Mount Allison Sociology professor, Ardath Whynacht is the first recipient of the Social Sciences Teaching Award at the University. The award, announced at the University Assembly on Sept. 1, was created to recognize teaching excellence in non-tenured professors in Social Sciences.
Dr. Erin Steuter, head of the Department of Sociology says. “The selection committee were particularly impressed with the creativity and innovation of her assignments, her care and attention to her students, and her work in trauma-informed education.”
Whynacht is a professor who puts a great deal of thought into her teaching and research.
“I want to challenge students to think deeply about the subject matter in my courses but at the same time to feel safe asking questions,” she says.
This research and teaching sometimes covers some difficult topics that are not easy to teach, including violence, inequality, illness, sexual assault, and family abuse. In order to do so she tries to create a compassionate space for her students using trauma-informed pedagogy. Her own research looks at health and psychiatric knowledge, youth studies, prisons, cultural criminology, and disability studies.
“Ardath has successfully connected her research and teaching, allowing students an opportunity to see the real-world impact their discipline can have,” says Dr. Nauman Farooqi, Mount Allison’s dean of Social Sciences.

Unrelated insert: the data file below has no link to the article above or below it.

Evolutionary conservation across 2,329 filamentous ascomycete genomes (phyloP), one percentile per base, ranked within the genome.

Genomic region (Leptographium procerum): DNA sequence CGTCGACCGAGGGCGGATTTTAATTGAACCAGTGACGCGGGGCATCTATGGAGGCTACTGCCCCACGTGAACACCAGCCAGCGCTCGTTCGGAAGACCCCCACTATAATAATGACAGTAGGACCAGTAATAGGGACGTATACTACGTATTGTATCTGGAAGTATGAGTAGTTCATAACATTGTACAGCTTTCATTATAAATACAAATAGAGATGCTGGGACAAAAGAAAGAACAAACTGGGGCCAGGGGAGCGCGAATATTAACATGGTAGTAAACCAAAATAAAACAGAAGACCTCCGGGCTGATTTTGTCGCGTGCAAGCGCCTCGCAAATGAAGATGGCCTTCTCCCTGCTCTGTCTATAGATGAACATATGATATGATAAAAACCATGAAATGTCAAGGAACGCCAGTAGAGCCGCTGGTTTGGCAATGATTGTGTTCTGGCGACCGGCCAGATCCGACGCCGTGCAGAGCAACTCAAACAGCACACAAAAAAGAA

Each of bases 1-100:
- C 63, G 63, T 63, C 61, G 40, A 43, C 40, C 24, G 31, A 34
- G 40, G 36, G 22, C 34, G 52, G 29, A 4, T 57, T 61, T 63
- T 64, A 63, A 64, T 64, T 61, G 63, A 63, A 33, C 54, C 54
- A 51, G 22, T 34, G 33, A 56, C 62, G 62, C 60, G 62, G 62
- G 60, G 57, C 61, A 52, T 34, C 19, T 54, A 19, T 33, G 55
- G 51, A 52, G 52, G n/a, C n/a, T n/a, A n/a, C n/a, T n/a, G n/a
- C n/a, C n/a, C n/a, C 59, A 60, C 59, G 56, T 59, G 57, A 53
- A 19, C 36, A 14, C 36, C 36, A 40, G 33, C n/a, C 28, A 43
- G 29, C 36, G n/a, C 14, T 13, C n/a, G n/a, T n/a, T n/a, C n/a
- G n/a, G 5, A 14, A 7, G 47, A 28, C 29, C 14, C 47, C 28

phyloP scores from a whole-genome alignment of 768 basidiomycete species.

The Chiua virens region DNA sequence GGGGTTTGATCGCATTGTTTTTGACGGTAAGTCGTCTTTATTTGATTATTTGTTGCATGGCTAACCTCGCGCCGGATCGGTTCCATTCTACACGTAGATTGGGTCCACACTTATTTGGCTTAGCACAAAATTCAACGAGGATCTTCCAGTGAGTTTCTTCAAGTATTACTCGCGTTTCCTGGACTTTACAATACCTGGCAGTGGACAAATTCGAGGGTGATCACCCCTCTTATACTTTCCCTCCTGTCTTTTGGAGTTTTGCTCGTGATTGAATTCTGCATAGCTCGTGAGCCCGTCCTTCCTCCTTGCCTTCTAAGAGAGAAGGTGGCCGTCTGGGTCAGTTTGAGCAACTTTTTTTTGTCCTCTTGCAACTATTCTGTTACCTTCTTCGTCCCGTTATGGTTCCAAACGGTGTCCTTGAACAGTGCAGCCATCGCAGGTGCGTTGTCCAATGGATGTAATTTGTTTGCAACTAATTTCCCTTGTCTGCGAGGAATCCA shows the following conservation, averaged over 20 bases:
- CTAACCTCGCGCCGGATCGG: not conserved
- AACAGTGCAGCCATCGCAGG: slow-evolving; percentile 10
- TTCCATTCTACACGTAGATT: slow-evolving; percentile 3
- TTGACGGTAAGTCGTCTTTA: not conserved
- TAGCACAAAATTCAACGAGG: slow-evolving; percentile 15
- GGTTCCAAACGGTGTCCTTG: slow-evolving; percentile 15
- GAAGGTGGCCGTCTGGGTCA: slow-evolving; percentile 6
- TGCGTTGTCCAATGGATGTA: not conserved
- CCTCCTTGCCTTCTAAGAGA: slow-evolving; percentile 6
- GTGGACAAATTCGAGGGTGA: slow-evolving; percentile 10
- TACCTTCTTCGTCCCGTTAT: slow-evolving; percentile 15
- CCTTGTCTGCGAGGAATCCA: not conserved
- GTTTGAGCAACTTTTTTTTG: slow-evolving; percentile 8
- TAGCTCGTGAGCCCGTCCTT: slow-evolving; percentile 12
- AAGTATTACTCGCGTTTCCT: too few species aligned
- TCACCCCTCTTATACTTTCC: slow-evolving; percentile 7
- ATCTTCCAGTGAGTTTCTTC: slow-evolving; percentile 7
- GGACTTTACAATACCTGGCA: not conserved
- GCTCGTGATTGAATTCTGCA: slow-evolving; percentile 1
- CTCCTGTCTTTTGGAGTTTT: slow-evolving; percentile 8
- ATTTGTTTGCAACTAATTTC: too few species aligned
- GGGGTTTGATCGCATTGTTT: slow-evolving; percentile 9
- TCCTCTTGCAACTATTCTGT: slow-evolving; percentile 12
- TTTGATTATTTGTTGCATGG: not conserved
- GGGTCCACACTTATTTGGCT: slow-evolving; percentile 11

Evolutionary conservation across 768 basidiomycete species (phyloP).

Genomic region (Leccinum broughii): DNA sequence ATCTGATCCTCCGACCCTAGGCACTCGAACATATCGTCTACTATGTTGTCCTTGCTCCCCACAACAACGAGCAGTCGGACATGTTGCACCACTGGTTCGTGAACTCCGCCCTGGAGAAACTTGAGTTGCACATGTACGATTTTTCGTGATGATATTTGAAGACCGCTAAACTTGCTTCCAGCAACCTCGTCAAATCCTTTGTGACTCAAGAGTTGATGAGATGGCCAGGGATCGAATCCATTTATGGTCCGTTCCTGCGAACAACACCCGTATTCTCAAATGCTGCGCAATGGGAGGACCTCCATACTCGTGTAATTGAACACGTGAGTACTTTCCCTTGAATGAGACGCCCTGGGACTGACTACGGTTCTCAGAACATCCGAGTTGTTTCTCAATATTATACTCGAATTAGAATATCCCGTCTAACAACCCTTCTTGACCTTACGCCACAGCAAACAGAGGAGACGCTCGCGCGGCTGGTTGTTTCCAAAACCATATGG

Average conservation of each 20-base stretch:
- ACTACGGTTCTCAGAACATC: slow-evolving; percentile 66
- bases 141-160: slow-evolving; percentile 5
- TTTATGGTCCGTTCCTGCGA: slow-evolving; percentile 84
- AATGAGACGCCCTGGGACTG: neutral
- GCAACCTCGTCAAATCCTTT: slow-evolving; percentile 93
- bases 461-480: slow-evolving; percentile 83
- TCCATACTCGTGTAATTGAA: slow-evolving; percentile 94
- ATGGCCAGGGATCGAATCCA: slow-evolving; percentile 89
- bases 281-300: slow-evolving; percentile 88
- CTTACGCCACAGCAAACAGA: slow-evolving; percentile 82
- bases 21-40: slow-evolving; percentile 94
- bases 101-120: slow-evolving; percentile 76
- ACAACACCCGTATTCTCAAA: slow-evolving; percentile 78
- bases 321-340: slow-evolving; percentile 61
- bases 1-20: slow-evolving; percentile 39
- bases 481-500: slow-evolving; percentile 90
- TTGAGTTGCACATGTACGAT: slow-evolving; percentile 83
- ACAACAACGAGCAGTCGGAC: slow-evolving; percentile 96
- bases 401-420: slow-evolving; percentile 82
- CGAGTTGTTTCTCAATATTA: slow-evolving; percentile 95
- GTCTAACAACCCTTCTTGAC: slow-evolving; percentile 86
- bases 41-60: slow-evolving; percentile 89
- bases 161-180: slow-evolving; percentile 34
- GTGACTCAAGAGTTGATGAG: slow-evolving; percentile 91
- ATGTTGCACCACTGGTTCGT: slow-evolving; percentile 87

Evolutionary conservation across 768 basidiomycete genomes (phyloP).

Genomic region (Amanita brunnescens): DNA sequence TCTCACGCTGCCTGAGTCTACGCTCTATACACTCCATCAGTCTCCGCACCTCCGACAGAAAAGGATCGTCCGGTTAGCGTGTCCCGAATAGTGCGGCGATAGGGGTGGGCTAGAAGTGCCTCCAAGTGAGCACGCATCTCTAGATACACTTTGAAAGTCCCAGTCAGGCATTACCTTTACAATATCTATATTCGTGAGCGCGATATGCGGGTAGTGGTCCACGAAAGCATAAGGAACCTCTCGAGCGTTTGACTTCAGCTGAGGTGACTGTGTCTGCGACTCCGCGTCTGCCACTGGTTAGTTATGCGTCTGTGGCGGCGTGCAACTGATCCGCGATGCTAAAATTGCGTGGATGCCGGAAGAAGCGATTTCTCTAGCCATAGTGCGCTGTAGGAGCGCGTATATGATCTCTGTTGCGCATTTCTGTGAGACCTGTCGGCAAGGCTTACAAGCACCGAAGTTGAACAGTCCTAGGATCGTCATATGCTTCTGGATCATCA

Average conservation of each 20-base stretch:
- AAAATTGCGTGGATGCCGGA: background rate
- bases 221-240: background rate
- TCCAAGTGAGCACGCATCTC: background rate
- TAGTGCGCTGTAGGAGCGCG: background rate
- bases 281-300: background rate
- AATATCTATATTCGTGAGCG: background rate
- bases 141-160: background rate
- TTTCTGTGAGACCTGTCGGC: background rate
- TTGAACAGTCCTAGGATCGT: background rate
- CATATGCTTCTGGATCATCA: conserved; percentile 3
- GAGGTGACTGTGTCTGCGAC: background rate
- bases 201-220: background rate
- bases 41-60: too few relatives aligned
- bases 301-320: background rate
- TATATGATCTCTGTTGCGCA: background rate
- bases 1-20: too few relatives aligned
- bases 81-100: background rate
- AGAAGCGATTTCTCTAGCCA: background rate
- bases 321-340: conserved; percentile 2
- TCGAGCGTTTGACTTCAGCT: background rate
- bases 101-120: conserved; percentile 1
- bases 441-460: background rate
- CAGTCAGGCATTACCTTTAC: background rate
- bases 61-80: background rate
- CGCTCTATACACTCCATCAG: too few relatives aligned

Whynacht’s students talk of her individual attention to their academic needs and how she created a safe space to discuss these difficult topics in the classroom. As well, they emphasize her kind and compassionate approach to their needs outside the classroom.
“I worked with her on many essays for her classes. She put the time and effort above what would be expected to help me achieve my goals and to discuss the essentials to my doing well in her classes,” says recent Sociology graduate Karen Linton. “She is an excellent professor.”
Whynacht gives students the option to submit a creative project using the arts, including drama, spoken word, photography, and creating podcasts to present data from their work. In her Critical Criminology class, students may use speculative fiction to expand on their course material to imagine a post-prison world. She also offers experiential learning opportunities by taking student into the field to see how the sociological theories they are learning in class work in practice and for one class they visit Dorchester Penitentiary.
“Ardath’s teaching is innovative, socially relevant, and greatly appreciated by her students. Her use of inquiry-based pedagogy has proved successful for student achievement,” says Sociology professor Dr. Fab Antonelli. “She also has the ability to connect her classroom teaching with the wider community. And this is essential for teachers in the social sciences, to make these connections between what is being learned in the classroom to its relevance in society.”
Whynacht has developed new courses in Sociology and has offered valuable feedback to her colleagues on course development and approaches to teaching.